VI. William Gregory (1803–1858), son of James Gregory (1753–1821), was born on the 25th of December 1803. In 1837 he became professor of chemistry at the Andersonian Institution, Glasgow, in 1839 at King’s College, Aberdeen, and in 1844 at Edinburgh University. He died on the 24th of April 1858. Gregory was one of the first in England to advocate the theories of Justus von Liebig, and translated several of his works. He is also the author of Outlines of Chemistry (1845), and an Elementary Treatise on Chemistry (1853).

VII. Duncan Farquharson Gregory (1813–1844), brother of the preceding, was born on the 13th of April 1813. After studying at the university of Edinburgh he in 1833 entered Trinity College, Cambridge, where he was for a time assistant professor of chemistry, but he devoted his attention chiefly to mathematics. He died on the 23rd of February 1844.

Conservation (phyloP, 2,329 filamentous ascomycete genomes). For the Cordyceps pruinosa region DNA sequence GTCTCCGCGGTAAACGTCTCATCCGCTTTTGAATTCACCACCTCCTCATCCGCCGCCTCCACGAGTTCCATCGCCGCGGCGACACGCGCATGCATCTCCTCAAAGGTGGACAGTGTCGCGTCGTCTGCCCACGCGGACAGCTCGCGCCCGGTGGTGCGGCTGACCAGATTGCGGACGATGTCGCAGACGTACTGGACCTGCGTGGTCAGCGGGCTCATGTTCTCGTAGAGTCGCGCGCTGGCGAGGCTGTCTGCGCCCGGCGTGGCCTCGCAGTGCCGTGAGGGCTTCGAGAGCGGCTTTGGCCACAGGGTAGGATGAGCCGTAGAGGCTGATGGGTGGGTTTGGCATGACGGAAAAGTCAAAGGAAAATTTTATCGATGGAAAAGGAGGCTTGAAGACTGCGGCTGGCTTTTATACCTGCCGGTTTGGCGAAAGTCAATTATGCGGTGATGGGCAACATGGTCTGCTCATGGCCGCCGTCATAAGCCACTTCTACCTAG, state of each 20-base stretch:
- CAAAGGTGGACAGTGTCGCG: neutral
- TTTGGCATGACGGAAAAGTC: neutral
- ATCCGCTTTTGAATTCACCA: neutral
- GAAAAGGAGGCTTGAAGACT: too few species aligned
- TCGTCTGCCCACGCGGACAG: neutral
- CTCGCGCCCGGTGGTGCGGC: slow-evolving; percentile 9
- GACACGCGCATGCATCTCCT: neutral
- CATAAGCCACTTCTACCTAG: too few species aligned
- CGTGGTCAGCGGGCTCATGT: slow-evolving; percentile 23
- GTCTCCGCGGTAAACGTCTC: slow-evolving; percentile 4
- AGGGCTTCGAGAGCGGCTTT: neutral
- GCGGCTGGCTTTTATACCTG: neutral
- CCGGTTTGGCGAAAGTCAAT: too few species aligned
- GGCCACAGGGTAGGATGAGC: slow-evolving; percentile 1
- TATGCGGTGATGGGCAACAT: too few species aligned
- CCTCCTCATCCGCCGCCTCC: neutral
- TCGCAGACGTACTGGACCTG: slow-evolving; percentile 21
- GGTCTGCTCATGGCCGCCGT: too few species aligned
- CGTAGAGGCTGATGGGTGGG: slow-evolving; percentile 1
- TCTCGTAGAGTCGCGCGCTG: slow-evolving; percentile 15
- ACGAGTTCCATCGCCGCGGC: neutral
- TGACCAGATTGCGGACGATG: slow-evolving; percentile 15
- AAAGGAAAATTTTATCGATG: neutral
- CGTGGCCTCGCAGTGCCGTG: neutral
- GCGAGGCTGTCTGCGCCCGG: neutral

The Cambridge Mathematical Journal was originated, and for some time edited, by him; and he also published a Collection of Examples of Processes in the Differential and Integral Calculus (1841). A Treatise on the Application of Analysis to Solid Geometry, which he left unfinished, was completed by W. Walton, and published posthumously in 1846. His Mathematical Writings, edited by W. Walton, with a biographical memoir by Robert Leslie Ellis, appeared in 1865.

  1. See A. G. Stewart, The Academic Gregories.